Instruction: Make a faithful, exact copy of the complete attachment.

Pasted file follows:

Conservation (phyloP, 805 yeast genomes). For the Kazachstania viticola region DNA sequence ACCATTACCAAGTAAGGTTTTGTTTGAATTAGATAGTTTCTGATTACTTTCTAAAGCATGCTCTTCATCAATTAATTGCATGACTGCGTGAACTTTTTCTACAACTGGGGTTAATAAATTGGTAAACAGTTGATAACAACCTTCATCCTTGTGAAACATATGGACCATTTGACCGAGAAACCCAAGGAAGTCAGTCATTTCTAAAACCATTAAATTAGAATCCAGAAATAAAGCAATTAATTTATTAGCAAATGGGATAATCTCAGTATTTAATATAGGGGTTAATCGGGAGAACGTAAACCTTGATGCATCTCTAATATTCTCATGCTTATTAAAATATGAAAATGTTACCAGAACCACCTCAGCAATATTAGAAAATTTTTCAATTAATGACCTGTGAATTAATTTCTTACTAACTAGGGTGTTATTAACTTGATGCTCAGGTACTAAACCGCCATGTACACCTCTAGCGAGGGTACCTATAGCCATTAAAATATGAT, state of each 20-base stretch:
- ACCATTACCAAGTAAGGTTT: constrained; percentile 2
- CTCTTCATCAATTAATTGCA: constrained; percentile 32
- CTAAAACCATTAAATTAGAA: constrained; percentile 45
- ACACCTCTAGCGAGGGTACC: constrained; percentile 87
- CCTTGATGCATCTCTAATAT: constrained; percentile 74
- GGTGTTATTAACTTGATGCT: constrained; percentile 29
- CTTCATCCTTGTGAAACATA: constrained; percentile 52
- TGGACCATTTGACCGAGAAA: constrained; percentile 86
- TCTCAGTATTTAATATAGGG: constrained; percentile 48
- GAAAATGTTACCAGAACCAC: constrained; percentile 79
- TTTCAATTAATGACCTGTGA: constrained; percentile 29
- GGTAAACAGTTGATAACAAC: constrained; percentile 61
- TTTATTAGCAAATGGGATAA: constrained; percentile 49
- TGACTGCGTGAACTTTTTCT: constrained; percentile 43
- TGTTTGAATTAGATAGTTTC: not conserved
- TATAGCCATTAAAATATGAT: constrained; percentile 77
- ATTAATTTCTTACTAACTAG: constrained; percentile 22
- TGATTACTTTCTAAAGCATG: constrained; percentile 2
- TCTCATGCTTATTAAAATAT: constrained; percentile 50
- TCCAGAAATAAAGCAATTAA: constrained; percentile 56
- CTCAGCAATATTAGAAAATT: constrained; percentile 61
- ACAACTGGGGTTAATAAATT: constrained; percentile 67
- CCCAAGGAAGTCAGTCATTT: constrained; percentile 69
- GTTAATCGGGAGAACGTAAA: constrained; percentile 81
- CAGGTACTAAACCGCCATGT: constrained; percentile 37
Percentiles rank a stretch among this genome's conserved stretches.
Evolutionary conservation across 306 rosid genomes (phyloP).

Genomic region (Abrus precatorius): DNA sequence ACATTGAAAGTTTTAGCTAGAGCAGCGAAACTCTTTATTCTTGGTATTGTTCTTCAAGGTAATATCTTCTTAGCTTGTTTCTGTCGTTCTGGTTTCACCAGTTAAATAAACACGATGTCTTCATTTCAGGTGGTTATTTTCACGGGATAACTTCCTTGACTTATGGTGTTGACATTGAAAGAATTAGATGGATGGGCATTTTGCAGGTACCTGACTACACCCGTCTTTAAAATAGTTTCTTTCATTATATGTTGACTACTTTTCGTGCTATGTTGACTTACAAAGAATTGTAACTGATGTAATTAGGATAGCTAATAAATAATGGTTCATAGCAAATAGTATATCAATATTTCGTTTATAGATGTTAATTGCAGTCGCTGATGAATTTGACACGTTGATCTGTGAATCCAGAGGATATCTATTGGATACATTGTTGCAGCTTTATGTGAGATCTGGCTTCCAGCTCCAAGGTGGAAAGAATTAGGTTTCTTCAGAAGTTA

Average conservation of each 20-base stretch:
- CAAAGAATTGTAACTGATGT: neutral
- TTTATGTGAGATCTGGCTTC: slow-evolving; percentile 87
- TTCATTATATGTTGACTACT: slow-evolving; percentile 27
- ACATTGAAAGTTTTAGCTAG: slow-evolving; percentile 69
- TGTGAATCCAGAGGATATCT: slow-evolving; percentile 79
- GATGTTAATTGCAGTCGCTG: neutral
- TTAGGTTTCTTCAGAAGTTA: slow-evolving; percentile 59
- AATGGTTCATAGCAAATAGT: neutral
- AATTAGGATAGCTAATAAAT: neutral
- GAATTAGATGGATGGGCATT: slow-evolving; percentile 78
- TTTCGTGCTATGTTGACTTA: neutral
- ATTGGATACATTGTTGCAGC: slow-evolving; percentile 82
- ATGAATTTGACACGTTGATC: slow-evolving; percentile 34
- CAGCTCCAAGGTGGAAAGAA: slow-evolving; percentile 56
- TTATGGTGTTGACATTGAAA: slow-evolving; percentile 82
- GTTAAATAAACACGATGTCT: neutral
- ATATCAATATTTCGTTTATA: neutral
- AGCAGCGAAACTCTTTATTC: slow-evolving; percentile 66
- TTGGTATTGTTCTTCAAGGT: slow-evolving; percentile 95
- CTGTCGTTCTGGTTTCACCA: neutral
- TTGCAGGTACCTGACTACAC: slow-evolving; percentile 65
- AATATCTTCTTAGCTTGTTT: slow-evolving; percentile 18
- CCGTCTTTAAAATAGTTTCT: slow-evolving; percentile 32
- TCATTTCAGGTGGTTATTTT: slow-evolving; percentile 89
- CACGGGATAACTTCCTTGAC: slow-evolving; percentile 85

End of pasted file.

Conservation (phyloP, 805 yeast genomes). For the Kazachstania viticola region DNA sequence ACCATTACCAAGTAAGGTTTTGTTTGAATTAGATAGTTTCTGATTACTTTCTAAAGCATGCTCTTCATCAATTAATTGCATGACTGCGTGAACTTTTTCTACAACTGGGGTTAATAAATTGGTAAACAGTTGATAACAACCTTCATCCTTGTGAAACATATGGACCATTTGACCGAGAAACCCAAGGAAGTCAGTCATTTCTAAAACCATTAAATTAGAATCCAGAAATAAAGCAATTAATTTATTAGCAAATGGGATAATCTCAGTATTTAATATAGGGGTTAATCGGGAGAACGTAAACCTTGATGCATCTCTAATATTCTCATGCTTATTAAAATATGAAAATGTTACCAGAACCACCTCAGCAATATTAGAAAATTTTTCAATTAATGACCTGTGAATTAATTTCTTACTAACTAGGGTGTTATTAACTTGATGCTCAGGTACTAAACCGCCATGTACACCTCTAGCGAGGGTACCTATAGCCATTAAAATATGAT, state of each 20-base stretch:
- ACCATTACCAAGTAAGGTTT: constrained; percentile 2
- CTCTTCATCAATTAATTGCA: constrained; percentile 32
- CTAAAACCATTAAATTAGAA: constrained; percentile 45
- ACACCTCTAGCGAGGGTACC: constrained; percentile 87
- CCTTGATGCATCTCTAATAT: constrained; percentile 74
- GGTGTTATTAACTTGATGCT: constrained; percentile 29
- CTTCATCCTTGTGAAACATA: constrained; percentile 52
- TGGACCATTTGACCGAGAAA: constrained; percentile 86
- TCTCAGTATTTAATATAGGG: constrained; percentile 48
- GAAAATGTTACCAGAACCAC: constrained; percentile 79
- TTTCAATTAATGACCTGTGA: constrained; percentile 29
- GGTAAACAGTTGATAACAAC: constrained; percentile 61
- TTTATTAGCAAATGGGATAA: constrained; percentile 49
- TGACTGCGTGAACTTTTTCT: constrained; percentile 43
- TGTTTGAATTAGATAGTTTC: not conserved
- TATAGCCATTAAAATATGAT: constrained; percentile 77
- ATTAATTTCTTACTAACTAG: constrained; percentile 22
- TGATTACTTTCTAAAGCATG: constrained; percentile 2
- TCTCATGCTTATTAAAATAT: constrained; percentile 50
- TCCAGAAATAAAGCAATTAA: constrained; percentile 56
- CTCAGCAATATTAGAAAATT: constrained; percentile 61
- ACAACTGGGGTTAATAAATT: constrained; percentile 67
- CCCAAGGAAGTCAGTCATTT: constrained; percentile 69
- GTTAATCGGGAGAACGTAAA: constrained; percentile 81
- CAGGTACTAAACCGCCATGT: constrained; percentile 37
Percentiles rank a stretch among this genome's conserved stretches.
Evolutionary conservation across 306 rosid genomes (phyloP).

Genomic region (Abrus precatorius): DNA sequence ACATTGAAAGTTTTAGCTAGAGCAGCGAAACTCTTTATTCTTGGTATTGTTCTTCAAGGTAATATCTTCTTAGCTTGTTTCTGTCGTTCTGGTTTCACCAGTTAAATAAACACGATGTCTTCATTTCAGGTGGTTATTTTCACGGGATAACTTCCTTGACTTATGGTGTTGACATTGAAAGAATTAGATGGATGGGCATTTTGCAGGTACCTGACTACACCCGTCTTTAAAATAGTTTCTTTCATTATATGTTGACTACTTTTCGTGCTATGTTGACTTACAAAGAATTGTAACTGATGTAATTAGGATAGCTAATAAATAATGGTTCATAGCAAATAGTATATCAATATTTCGTTTATAGATGTTAATTGCAGTCGCTGATGAATTTGACACGTTGATCTGTGAATCCAGAGGATATCTATTGGATACATTGTTGCAGCTTTATGTGAGATCTGGCTTCCAGCTCCAAGGTGGAAAGAATTAGGTTTCTTCAGAAGTTA

Average conservation of each 20-base stretch:
- CAAAGAATTGTAACTGATGT: neutral
- TTTATGTGAGATCTGGCTTC: slow-evolving; percentile 87
- TTCATTATATGTTGACTACT: slow-evolving; percentile 27
- ACATTGAAAGTTTTAGCTAG: slow-evolving; percentile 69
- TGTGAATCCAGAGGATATCT: slow-evolving; percentile 79
- GATGTTAATTGCAGTCGCTG: neutral
- TTAGGTTTCTTCAGAAGTTA: slow-evolving; percentile 59
- AATGGTTCATAGCAAATAGT: neutral
- AATTAGGATAGCTAATAAAT: neutral
- GAATTAGATGGATGGGCATT: slow-evolving; percentile 78
- TTTCGTGCTATGTTGACTTA: neutral
- ATTGGATACATTGTTGCAGC: slow-evolving; percentile 82
- ATGAATTTGACACGTTGATC: slow-evolving; percentile 34
- CAGCTCCAAGGTGGAAAGAA: slow-evolving; percentile 56
- TTATGGTGTTGACATTGAAA: slow-evolving; percentile 82
- GTTAAATAAACACGATGTCT: neutral
- ATATCAATATTTCGTTTATA: neutral
- AGCAGCGAAACTCTTTATTC: slow-evolving; percentile 66
- TTGGTATTGTTCTTCAAGGT: slow-evolving; percentile 95
- CTGTCGTTCTGGTTTCACCA: neutral
- TTGCAGGTACCTGACTACAC: slow-evolving; percentile 65
- AATATCTTCTTAGCTTGTTT: slow-evolving; percentile 18
- CCGTCTTTAAAATAGTTTCT: slow-evolving; percentile 32
- TCATTTCAGGTGGTTATTTT: slow-evolving; percentile 89
- CACGGGATAACTTCCTTGAC: slow-evolving; percentile 85